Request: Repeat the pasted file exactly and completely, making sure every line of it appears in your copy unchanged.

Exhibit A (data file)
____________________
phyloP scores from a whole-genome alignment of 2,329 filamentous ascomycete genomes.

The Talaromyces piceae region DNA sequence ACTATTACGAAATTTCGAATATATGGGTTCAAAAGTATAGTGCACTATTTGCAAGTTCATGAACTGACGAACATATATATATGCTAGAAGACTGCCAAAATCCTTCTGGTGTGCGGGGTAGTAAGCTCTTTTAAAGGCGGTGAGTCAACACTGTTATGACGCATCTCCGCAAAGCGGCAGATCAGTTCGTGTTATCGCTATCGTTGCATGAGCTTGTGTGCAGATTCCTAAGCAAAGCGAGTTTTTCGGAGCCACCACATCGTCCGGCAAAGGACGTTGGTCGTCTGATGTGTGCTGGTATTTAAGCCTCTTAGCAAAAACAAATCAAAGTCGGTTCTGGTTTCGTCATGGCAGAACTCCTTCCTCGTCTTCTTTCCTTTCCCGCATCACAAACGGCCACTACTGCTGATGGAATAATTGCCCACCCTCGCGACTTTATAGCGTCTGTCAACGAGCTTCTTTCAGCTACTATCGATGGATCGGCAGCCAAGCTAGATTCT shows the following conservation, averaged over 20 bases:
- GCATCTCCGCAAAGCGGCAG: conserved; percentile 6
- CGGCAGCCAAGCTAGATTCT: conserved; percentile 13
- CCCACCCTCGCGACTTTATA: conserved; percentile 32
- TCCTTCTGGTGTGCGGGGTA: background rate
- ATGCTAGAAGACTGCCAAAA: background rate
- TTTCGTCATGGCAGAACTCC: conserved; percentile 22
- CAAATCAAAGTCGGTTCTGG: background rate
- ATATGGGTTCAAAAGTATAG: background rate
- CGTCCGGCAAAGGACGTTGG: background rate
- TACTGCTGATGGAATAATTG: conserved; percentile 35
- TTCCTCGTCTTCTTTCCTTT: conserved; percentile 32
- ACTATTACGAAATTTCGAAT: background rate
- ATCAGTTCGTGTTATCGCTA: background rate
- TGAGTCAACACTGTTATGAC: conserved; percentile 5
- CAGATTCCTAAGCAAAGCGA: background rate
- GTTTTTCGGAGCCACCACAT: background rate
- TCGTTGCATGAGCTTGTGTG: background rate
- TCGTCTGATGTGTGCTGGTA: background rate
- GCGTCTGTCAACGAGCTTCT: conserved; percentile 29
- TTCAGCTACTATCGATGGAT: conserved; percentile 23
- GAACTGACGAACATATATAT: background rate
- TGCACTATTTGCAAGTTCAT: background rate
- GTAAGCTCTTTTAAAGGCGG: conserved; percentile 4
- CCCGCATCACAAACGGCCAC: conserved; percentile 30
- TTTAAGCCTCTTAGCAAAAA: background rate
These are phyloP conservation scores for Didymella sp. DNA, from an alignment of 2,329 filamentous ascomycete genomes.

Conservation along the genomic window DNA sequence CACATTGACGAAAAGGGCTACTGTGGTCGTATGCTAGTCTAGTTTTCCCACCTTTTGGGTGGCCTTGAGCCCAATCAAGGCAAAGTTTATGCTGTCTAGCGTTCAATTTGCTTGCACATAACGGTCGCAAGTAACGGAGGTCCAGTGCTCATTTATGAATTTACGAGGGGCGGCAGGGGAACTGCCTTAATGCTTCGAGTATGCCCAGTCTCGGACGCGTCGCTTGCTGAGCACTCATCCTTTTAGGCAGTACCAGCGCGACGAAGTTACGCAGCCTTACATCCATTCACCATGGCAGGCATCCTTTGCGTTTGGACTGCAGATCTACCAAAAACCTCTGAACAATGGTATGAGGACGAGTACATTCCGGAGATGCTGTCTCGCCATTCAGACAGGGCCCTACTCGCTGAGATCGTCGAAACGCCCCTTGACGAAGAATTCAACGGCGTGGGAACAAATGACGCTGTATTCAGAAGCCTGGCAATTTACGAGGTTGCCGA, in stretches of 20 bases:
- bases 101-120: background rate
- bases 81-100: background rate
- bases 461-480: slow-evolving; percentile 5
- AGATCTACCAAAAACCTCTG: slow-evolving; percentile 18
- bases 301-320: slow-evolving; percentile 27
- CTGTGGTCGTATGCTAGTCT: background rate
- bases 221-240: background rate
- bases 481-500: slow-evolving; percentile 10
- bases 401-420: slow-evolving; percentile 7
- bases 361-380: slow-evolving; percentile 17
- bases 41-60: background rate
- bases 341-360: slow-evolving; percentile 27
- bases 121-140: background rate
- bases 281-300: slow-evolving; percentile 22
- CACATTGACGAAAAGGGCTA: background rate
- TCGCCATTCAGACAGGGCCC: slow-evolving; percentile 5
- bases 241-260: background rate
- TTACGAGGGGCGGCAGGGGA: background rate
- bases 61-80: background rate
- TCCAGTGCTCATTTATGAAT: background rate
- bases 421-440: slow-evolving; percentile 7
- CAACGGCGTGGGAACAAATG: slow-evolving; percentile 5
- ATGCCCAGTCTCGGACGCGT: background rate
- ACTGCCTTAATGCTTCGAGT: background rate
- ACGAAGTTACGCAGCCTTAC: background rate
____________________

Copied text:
phyloP scores from a whole-genome alignment of 2,329 filamentous ascomycete genomes.

The Talaromyces piceae region DNA sequence ACTATTACGAAATTTCGAATATATGGGTTCAAAAGTATAGTGCACTATTTGCAAGTTCATGAACTGACGAACATATATATATGCTAGAAGACTGCCAAAATCCTTCTGGTGTGCGGGGTAGTAAGCTCTTTTAAAGGCGGTGAGTCAACACTGTTATGACGCATCTCCGCAAAGCGGCAGATCAGTTCGTGTTATCGCTATCGTTGCATGAGCTTGTGTGCAGATTCCTAAGCAAAGCGAGTTTTTCGGAGCCACCACATCGTCCGGCAAAGGACGTTGGTCGTCTGATGTGTGCTGGTATTTAAGCCTCTTAGCAAAAACAAATCAAAGTCGGTTCTGGTTTCGTCATGGCAGAACTCCTTCCTCGTCTTCTTTCCTTTCCCGCATCACAAACGGCCACTACTGCTGATGGAATAATTGCCCACCCTCGCGACTTTATAGCGTCTGTCAACGAGCTTCTTTCAGCTACTATCGATGGATCGGCAGCCAAGCTAGATTCT shows the following conservation, averaged over 20 bases:
- GCATCTCCGCAAAGCGGCAG: conserved; percentile 6
- CGGCAGCCAAGCTAGATTCT: conserved; percentile 13
- CCCACCCTCGCGACTTTATA: conserved; percentile 32
- TCCTTCTGGTGTGCGGGGTA: background rate
- ATGCTAGAAGACTGCCAAAA: background rate
- TTTCGTCATGGCAGAACTCC: conserved; percentile 22
- CAAATCAAAGTCGGTTCTGG: background rate
- ATATGGGTTCAAAAGTATAG: background rate
- CGTCCGGCAAAGGACGTTGG: background rate
- TACTGCTGATGGAATAATTG: conserved; percentile 35
- TTCCTCGTCTTCTTTCCTTT: conserved; percentile 32
- ACTATTACGAAATTTCGAAT: background rate
- ATCAGTTCGTGTTATCGCTA: background rate
- TGAGTCAACACTGTTATGAC: conserved; percentile 5
- CAGATTCCTAAGCAAAGCGA: background rate
- GTTTTTCGGAGCCACCACAT: background rate
- TCGTTGCATGAGCTTGTGTG: background rate
- TCGTCTGATGTGTGCTGGTA: background rate
- GCGTCTGTCAACGAGCTTCT: conserved; percentile 29
- TTCAGCTACTATCGATGGAT: conserved; percentile 23
- GAACTGACGAACATATATAT: background rate
- TGCACTATTTGCAAGTTCAT: background rate
- GTAAGCTCTTTTAAAGGCGG: conserved; percentile 4
- CCCGCATCACAAACGGCCAC: conserved; percentile 30
- TTTAAGCCTCTTAGCAAAAA: background rate
These are phyloP conservation scores for Didymella sp. DNA, from an alignment of 2,329 filamentous ascomycete genomes.

Conservation along the genomic window DNA sequence CACATTGACGAAAAGGGCTACTGTGGTCGTATGCTAGTCTAGTTTTCCCACCTTTTGGGTGGCCTTGAGCCCAATCAAGGCAAAGTTTATGCTGTCTAGCGTTCAATTTGCTTGCACATAACGGTCGCAAGTAACGGAGGTCCAGTGCTCATTTATGAATTTACGAGGGGCGGCAGGGGAACTGCCTTAATGCTTCGAGTATGCCCAGTCTCGGACGCGTCGCTTGCTGAGCACTCATCCTTTTAGGCAGTACCAGCGCGACGAAGTTACGCAGCCTTACATCCATTCACCATGGCAGGCATCCTTTGCGTTTGGACTGCAGATCTACCAAAAACCTCTGAACAATGGTATGAGGACGAGTACATTCCGGAGATGCTGTCTCGCCATTCAGACAGGGCCCTACTCGCTGAGATCGTCGAAACGCCCCTTGACGAAGAATTCAACGGCGTGGGAACAAATGACGCTGTATTCAGAAGCCTGGCAATTTACGAGGTTGCCGA, in stretches of 20 bases:
- bases 101-120: background rate
- bases 81-100: background rate
- bases 461-480: slow-evolving; percentile 5
- AGATCTACCAAAAACCTCTG: slow-evolving; percentile 18
- bases 301-320: slow-evolving; percentile 27
- CTGTGGTCGTATGCTAGTCT: background rate
- bases 221-240: background rate
- bases 481-500: slow-evolving; percentile 10
- bases 401-420: slow-evolving; percentile 7
- bases 361-380: slow-evolving; percentile 17
- bases 41-60: background rate
- bases 341-360: slow-evolving; percentile 27
- bases 121-140: background rate
- bases 281-300: slow-evolving; percentile 22
- CACATTGACGAAAAGGGCTA: background rate
- TCGCCATTCAGACAGGGCCC: slow-evolving; percentile 5
- bases 241-260: background rate
- TTACGAGGGGCGGCAGGGGA: background rate
- bases 61-80: background rate
- TCCAGTGCTCATTTATGAAT: background rate
- bases 421-440: slow-evolving; percentile 7
- CAACGGCGTGGGAACAAATG: slow-evolving; percentile 5
- ATGCCCAGTCTCGGACGCGT: background rate
- ACTGCCTTAATGCTTCGAGT: background rate
- ACGAAGTTACGCAGCCTTAC: background rate